(This is the second in a two-part series reporting on a recent study by Harvard University’s Joint Center on Housing Studies called The State of the Nation’s Housing.  Part 1 appeared yesterday in Fox and Hounds.)

Every year about this time the Joint Center for Housing Studies of Harvard University publishes its evaluation of the nation’s housing condition.  It’s been doing this for 30 years.  There is so much packed into the report that I chopped this review in two.  My initial review appears as Part 1 and dealt with the general outlook for the nation’s housing in 2018.  Part 2, presented below, digs deeper into some of the affordability issues we as a nation are experiencing.

Picking up where the Part 1 review of this report leaves off, a nationwide shortage of inventory is putting the squeeze on affordability.  At a minimum, the production shortage has fallen especially heavily on units affordable to lower-income households.   The study found:

The study showed the problem of affordability is not getting any better.  Indeed, the cost-burdened share of renters – those households paying more than 30 percent of their gross incomes for rent – doubled from 23.8 percent in the 1960’s to 47.5 percent in 2016.  Adjusting for inflation, the median rent payment rose 61 percent for the same period while the median renter income grew only five percent.

The report then turns to a fact that we in California have been living with for decades:  The only way to reach the truly hard to house requires participation from government.  Says the report, “expanding the supply of lower-income housing would help relieve the cost burdens of some households of modest means, but subsidies are the only way to close the affordability gap for the nation’s lowest-income families and individuals.”  The report goes onto lament federal rental assistance has lagged far behind growth in the number of needy renters.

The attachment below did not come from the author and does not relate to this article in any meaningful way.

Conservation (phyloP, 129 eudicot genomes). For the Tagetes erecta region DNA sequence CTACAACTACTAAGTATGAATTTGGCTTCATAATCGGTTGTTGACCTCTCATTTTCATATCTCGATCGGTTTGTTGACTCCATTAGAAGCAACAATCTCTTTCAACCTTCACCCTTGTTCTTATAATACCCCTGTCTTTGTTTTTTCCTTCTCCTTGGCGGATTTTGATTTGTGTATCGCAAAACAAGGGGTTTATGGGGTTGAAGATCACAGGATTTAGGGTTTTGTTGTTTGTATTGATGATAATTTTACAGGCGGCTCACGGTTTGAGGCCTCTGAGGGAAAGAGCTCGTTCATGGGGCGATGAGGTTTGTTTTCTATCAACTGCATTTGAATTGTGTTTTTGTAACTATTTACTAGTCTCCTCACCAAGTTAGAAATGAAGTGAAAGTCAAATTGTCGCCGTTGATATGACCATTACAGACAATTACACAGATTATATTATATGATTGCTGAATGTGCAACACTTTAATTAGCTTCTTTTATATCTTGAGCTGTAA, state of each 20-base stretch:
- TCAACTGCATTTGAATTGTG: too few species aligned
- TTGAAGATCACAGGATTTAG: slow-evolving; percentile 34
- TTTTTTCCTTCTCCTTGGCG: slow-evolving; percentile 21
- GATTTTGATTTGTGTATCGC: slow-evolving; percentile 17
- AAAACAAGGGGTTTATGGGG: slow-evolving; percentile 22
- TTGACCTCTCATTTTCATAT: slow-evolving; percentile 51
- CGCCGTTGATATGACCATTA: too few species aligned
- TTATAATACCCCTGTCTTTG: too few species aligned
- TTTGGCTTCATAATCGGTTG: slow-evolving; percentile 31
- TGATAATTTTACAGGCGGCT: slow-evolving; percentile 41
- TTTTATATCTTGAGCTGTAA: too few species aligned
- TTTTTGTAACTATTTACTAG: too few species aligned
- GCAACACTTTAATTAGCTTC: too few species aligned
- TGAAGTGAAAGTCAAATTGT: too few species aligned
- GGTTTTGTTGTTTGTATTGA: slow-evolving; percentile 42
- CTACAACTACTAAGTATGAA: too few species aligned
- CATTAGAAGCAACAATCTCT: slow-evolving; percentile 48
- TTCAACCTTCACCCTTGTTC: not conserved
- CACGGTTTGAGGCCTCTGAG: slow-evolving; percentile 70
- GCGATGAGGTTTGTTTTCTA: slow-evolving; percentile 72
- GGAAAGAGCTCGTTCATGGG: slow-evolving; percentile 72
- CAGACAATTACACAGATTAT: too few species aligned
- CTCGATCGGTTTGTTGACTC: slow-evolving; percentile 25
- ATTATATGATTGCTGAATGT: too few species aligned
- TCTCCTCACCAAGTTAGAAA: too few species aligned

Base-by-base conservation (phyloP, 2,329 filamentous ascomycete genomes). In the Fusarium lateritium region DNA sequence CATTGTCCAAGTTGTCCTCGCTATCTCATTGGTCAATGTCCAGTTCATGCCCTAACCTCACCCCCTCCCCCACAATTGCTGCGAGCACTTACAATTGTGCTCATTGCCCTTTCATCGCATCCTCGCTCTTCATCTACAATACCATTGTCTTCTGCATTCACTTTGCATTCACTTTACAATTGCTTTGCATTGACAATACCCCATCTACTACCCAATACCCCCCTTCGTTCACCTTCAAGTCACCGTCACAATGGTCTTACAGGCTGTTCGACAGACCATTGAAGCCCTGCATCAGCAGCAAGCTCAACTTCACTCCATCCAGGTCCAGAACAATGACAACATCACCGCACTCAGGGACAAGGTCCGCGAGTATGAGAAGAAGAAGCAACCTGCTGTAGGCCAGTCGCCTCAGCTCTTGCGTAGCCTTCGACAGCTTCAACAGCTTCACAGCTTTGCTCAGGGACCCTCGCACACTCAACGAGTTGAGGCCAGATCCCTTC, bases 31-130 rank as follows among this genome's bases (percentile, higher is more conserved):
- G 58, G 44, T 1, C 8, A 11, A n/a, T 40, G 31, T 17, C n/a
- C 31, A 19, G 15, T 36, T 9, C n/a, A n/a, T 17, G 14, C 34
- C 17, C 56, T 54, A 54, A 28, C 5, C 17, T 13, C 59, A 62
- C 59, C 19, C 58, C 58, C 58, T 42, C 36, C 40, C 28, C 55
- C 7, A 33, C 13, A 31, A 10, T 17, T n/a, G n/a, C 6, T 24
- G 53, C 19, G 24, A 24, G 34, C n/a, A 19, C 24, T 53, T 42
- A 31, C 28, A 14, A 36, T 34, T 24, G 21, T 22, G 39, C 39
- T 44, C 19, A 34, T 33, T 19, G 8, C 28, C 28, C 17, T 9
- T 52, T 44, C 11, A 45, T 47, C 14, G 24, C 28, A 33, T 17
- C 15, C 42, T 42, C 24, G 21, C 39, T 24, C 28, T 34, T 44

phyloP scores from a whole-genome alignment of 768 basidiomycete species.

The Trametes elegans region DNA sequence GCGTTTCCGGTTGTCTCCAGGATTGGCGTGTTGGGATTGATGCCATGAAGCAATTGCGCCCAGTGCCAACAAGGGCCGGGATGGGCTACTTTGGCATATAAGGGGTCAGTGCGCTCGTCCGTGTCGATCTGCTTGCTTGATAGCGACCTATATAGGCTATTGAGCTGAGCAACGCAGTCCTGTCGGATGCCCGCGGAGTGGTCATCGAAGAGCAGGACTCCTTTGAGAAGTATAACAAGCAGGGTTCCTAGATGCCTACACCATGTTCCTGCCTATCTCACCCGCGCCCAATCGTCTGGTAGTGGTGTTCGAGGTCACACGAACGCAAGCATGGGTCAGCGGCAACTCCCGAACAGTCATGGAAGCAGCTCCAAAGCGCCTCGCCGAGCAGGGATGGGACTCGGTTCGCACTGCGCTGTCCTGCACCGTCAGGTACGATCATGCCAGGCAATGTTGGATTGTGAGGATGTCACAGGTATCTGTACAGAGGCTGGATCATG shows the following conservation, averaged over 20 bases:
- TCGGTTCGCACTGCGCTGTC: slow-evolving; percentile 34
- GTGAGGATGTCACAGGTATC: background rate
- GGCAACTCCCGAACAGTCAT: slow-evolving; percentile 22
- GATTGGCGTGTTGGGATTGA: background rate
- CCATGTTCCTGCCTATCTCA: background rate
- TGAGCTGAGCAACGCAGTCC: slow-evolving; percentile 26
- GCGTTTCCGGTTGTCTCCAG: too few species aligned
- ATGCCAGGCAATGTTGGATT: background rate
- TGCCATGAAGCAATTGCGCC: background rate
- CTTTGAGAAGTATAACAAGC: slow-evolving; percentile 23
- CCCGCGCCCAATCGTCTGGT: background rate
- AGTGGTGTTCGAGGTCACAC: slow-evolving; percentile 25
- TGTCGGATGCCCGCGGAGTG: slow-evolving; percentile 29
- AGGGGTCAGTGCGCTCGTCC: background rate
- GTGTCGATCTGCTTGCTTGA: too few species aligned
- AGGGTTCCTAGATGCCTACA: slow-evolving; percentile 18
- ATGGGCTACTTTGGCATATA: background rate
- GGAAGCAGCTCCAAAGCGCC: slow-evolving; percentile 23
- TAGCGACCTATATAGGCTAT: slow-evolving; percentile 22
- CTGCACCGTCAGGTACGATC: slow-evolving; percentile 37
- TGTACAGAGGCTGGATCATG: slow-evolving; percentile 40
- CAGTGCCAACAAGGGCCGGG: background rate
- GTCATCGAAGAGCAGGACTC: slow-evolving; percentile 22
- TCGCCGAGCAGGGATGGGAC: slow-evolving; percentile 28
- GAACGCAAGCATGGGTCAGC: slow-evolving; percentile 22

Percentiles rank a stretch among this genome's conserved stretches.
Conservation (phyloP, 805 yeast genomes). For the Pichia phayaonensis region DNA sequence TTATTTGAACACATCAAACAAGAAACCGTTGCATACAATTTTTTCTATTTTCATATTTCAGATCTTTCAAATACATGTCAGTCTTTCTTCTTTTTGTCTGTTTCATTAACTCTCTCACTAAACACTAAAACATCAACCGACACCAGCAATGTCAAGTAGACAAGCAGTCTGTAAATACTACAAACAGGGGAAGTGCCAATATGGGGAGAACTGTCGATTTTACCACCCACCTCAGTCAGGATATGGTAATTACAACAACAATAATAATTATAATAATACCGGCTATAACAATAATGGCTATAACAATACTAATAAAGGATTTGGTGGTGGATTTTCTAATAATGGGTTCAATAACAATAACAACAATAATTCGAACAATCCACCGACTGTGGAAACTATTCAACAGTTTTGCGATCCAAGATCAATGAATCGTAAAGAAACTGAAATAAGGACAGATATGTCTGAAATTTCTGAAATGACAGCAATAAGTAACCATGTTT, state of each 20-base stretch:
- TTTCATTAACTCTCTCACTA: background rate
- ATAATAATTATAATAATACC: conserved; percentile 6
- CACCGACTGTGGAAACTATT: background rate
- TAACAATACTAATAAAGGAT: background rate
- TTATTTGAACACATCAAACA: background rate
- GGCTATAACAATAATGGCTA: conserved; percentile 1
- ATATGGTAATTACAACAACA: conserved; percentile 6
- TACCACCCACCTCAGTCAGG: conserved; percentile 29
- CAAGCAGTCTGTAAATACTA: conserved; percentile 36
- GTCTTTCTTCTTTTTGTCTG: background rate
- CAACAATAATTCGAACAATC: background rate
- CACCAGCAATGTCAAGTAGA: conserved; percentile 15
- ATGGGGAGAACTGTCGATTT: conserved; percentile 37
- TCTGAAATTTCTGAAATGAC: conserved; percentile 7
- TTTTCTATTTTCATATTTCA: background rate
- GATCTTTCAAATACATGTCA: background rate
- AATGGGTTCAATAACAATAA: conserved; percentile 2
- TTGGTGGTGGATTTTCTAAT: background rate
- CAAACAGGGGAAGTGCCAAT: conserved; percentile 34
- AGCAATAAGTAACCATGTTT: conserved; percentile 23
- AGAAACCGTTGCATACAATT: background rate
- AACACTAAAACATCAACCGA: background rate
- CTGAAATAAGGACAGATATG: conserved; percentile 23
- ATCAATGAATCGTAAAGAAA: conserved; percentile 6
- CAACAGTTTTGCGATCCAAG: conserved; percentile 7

This fact highlights just how shameful the de-authorization of redevelopment by California politicians is for the interests of affordable housing.  Redevelopment, which arguably didn’t cost state or local government a nickel to perform, meant assisted housing for the hundreds of jurisdictions that employed it.  Countless redevelopment projects included a ready supply of affordable housing, matched many local lower-income housing requirements and for each economic development project the program’s efficient and ever-popular tax-increment financing produced meant a set-aside of cash for affordable housing.

Nevertheless, even with locals doing more, says the report, homes for the millions of needy households simply cannot pay enough to cover the costs of producing that housing.  For these families and individuals, the report declares, there will always be a need for public subsidies and calls on the federal government to provide “a more robust response” if the nation is to make progress in meeting its pervasive affordable housing need.

Admitting that housing affordability problems have long been a part of a longer-term trend that was evident well before publication of the first State of the Nation’s Housing report it does say that the nation’s housing market is on sound footing.  “With the economy near full employment, household incomes are increasing and boosting housing demand.”

But the nation, like California, still suffers from a housing-supply shortage which will only make its affordability problems persist.  “Increasing supply”, says Harvard, remain the watchwords in 2018.